The Arizona Museum exhibit marks the end of De Kooning’s painting saga

Phoenix After a Willem de Kooning painting worth millions was brazenly stolen in 1985 from an Arizona museum, staff clung to the hope that it would one day appear. But no one would have expected the Woman-Ocher to find her way back through the kindness of strangers in a neighboring country.

“I would kind of imagine what that would look like,” said Olivia Miller, interim director and curator at the University of Arizona Museum of Art in Tucson. “Will it show up as a mysterious package in the mail or something?… I certainly never thought I’d be friends with that.”

The 1955 oil painting by the Dutch American Abstract Expressionist is finally back home and ready for display. will be the focus of all Exhibition Opening October 8 through May at the University of Arizona Museum of Art. All The plight of theft Her comeback will be dated in 2017 via New Mexico on the show. She has spent the past two years at the Getty Museum in Los Angeles for restoration and display work. The painting will be in the same place it was stolen – but under a case.

“This is one of the many levels of security it will have,” Miller said.

Almost like something out of a heist movie, the heist unfolded the morning after Thanksgiving. A man and a woman showed up at the museum where there were only a security guard and students working at the reception, according to the museum’s curator at the time.

The woman distracted the guard with a short conversation while the man went to an upstairs hallway. Police said he cut the painting straight from the frame. The edges of the board were still attached. The whole robbery lasted 15 minutes. Left with painting wrapped.

There was no surveillance camera system and no leads.

On the 30th anniversary of the robbery in 2015, the museum displayed the blank tire at a press conference in hopes of gaining information.

A break in the case occurred in August 2017 when David Van Oecker, his partner Buck Burns, and their friend Rick Johnson purchased the painting along with other items at a property sale in Cleve, New Mexico. The trio owns Manzanita Ridge, a furniture and antiques store 40 miles (64 kilometers) away in Silver City. When they brought him back to the store, three different customers noticed how real De Kooning looked.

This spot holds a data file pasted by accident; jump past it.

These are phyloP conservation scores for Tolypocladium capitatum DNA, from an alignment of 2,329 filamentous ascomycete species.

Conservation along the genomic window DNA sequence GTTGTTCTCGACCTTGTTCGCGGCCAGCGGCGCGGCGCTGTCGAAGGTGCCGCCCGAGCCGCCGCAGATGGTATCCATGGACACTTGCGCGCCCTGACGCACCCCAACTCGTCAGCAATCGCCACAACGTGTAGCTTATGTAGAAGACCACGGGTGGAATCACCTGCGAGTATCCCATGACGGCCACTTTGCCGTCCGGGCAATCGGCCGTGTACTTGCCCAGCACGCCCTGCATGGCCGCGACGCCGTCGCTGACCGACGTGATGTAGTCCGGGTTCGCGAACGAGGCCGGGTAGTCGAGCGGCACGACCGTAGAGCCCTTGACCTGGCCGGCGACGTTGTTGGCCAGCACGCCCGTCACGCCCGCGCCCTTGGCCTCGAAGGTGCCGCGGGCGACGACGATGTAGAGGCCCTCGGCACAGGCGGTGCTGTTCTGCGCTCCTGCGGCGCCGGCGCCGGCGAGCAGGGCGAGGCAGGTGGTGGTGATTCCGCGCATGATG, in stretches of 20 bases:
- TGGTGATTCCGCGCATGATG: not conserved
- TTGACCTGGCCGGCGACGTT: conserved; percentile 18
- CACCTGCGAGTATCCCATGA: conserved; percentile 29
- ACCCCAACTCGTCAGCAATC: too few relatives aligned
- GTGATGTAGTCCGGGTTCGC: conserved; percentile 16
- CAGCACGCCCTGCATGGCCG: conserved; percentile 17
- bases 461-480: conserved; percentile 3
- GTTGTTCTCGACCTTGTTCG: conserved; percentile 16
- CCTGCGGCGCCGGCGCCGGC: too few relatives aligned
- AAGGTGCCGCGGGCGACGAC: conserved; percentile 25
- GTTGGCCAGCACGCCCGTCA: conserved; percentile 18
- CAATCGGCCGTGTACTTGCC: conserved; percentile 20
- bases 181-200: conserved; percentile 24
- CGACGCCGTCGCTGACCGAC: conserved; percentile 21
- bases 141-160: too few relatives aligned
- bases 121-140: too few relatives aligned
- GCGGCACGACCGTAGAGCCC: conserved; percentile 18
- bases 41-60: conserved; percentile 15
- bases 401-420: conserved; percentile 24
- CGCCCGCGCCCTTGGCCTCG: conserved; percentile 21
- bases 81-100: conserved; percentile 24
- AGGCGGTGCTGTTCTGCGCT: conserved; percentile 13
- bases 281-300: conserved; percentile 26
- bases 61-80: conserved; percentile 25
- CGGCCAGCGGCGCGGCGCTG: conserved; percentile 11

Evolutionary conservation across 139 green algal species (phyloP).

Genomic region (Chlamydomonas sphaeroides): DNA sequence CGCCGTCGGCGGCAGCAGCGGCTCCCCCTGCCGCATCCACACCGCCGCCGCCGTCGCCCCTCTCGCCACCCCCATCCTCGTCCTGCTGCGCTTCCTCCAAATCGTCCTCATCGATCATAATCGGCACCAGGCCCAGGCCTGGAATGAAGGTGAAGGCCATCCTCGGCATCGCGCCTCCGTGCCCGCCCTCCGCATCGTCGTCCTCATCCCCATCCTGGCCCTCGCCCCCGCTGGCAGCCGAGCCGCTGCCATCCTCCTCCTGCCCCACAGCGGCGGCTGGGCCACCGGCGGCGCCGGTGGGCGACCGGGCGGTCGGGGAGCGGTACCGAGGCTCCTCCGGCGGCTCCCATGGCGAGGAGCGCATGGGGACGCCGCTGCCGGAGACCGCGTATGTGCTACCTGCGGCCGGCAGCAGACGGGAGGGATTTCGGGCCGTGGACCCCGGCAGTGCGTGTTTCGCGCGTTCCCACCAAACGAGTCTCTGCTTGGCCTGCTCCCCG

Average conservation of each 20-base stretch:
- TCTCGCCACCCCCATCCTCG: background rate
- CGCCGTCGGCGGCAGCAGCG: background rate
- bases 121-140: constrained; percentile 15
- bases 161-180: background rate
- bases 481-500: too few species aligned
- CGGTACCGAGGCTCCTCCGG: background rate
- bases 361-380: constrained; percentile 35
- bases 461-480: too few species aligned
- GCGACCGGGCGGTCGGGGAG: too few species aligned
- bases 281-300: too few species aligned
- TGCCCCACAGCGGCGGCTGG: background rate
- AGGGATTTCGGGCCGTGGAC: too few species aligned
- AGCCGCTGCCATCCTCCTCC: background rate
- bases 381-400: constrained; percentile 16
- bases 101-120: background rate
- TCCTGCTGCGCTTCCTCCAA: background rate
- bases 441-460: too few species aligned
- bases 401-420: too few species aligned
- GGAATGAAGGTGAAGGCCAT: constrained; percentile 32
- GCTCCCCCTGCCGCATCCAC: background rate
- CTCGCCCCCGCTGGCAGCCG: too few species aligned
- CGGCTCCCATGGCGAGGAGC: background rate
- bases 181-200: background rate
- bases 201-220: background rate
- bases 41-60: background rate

It piqued his interest, and Van Oecker did a Google search. This led him to publish a 2015 article on theft. He said they immediately tried to contact Miller, the University of Arizona and even the FBI. But no one returned to them immediately.

Van Oecker became terrified about protecting what could be the actual painting that was said to be worth $100 million.

“I sat all night with three guns and the board behind the sofa,” he recalls. “I thought someone was going to end up killing us for this painting.”

He even left a voicemail to Miller stating that he was not interested in any reward or benefit from the situation. Miller found the voicemail to be endearing and wanted to include it in the show.

“My favorite part is that it says something along the lines of ‘Record this. I want you to get the painting back. If it’s yours, then the university – come and get the plate, ”she said, laughing.

Miller and a restoration specialist at the university made the three-hour drive from Tucson to Silver City the next day. They found that there were sufficient indications to recover the painting for further verification. One conservative de Kooning considered it real.

Her return sparked an FBI investigation. Brooke Brennan, a spokeswoman for the FBI’s Phoenix office, said the case is now considered closed “after a thorough investigation.”

The estate the painting came from was owned by Jerry and Rita Alter. Artwork was hanging behind the bedroom door. Relatives also discovered a photo showing the couple were in Tucson on Thanksgiving Day in 1985. Jerry Alter died in 2012 and his wife in 2017. Authorities have not publicly named the suspects.

Miller met earlier this year with the couple’s nephew. When the story first came out, he didn’t think they could have committed such a crime.

“Now that the shock has worn off for him, he can now see that they could have been the ones who stole the painting,” Miller said.

Van Oecker sometimes imagines if the painting had fallen into different hands in New Mexico. The thrill of playing a part in his comeback never fades.

He certainly wouldn’t exchange the past five years’ experiences with any money. His shop activity doubled or tripled at times because people were affected by their actions. He, Burns, and Johnson were hailed as heroes at events in Tucson and the Getty Museum. They made friends with Miller and the rest of the museum staff, and even hosted them at the guest house in Silver City.

Not surprising considering what Van Oecker said to Miller when she left with the painting back in 2017.

“I said to Olivia ‘We are tied up in life now.’” She turned to me and said, ‘Yes, I know that.’


Follow Terry Tang on Twitter at @ttangAP.

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